Marshall Twitchell
      Twitchell met and married a local woman, Adele Coleman, the daughter of prominent Bienville Parish planter Isaac Coleman. Twitchell acquired land on Lake Bistineau and down the Red River to Coushatta, where he established a veritable Yankee colony of his Vermont relatives at a plantation called Starlight.
      In 1868 Twitchell entered local politics and, with the support of newly enfranchised black voters, was elected as a Republican to the state senate. He was responsible for the creation of Red River Parish with Coushatta as the parish seat. Twitchell appointed blacks to local government and placed his three brothers-in-law in the choice posts of sheriff, tax assessor, and clerk of court.


     The recent efforts to integrate women into America’s combat units signify a far different attitude than the enormous resistance they faced during World War II.  Female participation in the U.S. Armed Forces during the global conflict was a major turning point in the military’s relationship with women. 
     Facing a worldwide, two-front war, the United States followed the example of Great Britain and supplemented it all-male fighting force with women in numerous noncombatant roles. Women served in the Army and Navy Nurse Corps, Women's Army Corps (WAC), and in the Navy (WAVES), Coast Guard, and Marine Corps. Although not officially members of the armed forces, Women Airforce Service Pilots (WASPs) provided critical support for the war effort by ferrying airplanes. Other women worked with the military through organizations such as the American Red Cross, the USO, and the Civil Air Patrol.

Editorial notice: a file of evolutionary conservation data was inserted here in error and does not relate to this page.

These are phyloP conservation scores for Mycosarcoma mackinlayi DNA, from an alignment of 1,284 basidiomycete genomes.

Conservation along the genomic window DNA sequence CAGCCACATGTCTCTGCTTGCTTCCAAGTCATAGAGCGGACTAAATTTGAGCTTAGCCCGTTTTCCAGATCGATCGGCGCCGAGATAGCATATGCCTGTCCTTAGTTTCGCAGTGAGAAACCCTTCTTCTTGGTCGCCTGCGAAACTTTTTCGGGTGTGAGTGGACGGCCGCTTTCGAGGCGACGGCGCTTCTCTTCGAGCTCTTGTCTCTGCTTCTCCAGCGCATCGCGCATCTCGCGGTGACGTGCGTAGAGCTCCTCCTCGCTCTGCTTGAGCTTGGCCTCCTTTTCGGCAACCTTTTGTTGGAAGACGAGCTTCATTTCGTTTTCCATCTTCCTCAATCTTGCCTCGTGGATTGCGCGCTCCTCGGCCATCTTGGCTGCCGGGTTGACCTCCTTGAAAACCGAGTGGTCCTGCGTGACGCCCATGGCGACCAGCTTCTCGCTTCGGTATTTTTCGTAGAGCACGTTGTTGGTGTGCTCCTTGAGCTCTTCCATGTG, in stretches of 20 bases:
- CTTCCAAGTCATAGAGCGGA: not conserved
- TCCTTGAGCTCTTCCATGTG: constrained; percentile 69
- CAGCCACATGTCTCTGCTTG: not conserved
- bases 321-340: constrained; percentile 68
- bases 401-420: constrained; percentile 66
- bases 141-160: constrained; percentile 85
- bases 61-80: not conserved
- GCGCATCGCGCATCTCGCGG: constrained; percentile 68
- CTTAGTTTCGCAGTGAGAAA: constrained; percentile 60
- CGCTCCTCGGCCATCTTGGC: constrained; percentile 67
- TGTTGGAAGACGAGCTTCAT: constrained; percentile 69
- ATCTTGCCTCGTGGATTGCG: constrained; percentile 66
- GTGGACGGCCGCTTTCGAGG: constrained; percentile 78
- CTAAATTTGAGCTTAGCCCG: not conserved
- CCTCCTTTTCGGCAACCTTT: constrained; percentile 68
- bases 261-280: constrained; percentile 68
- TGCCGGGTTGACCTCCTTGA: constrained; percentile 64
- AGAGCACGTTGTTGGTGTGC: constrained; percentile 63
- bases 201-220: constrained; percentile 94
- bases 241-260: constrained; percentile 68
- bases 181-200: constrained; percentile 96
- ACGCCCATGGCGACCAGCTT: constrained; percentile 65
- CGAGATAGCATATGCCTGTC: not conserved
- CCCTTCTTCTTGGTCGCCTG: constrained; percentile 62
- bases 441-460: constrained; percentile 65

At the beginning of World War II, the United States had no facilities, staff, or regulations in place to handle enemy prisoners. Hastily constructed POW camps popped up across America, mostly in the South and Midwest.  One of the largest was near Ruston but its first inhabitants were not enemy POWs but some of the first American women affiliated with the U.S. Army. Due to the initial slow influx of captured soldiers, the facility first served as a basic training base for the Women's Army Auxiliary Corps. 
     President Franklin Roosevelt set a goal of enlisting 25,000 WAACs by June 30, 1943. WAAC recruiting exceeded the objective by November 1942 and the sole training center at Fort Des Moines, Iowa reached its capacity.  New training centers opened at Fort Devens, Massachusetts; Fort Oglethorpe, Georgia; and Camp Ruston.
New WAAC recruits arrive at Camp Ruston, 1943.  (U.S. Army photo)

Sunday, December 15, 2013


These are photos from some of my travels to historical sites over the past four years.

National D-Day Memorial, Bedford, Virginia

Re-creation of the assault on Ponte du Hoc, Normandy, France on D-Day
National D-Day Memorial, Bedford, VA

Grave of unknown Confederate soldier, Petersburg National Cemetery
Confederate soldiers and black Union troops were buried side by side.

Recreated fort at Petersburg National Battlefield, VA

Saturday, July 13, 2013


     Arlington National Cemetery across the Potomac River from Washington, D.C. performs nearly 30 funeral services each day.  Most of burials are military veterans from World War II, Korea, Vietnam, and the current Middle East conflicts or their spouses.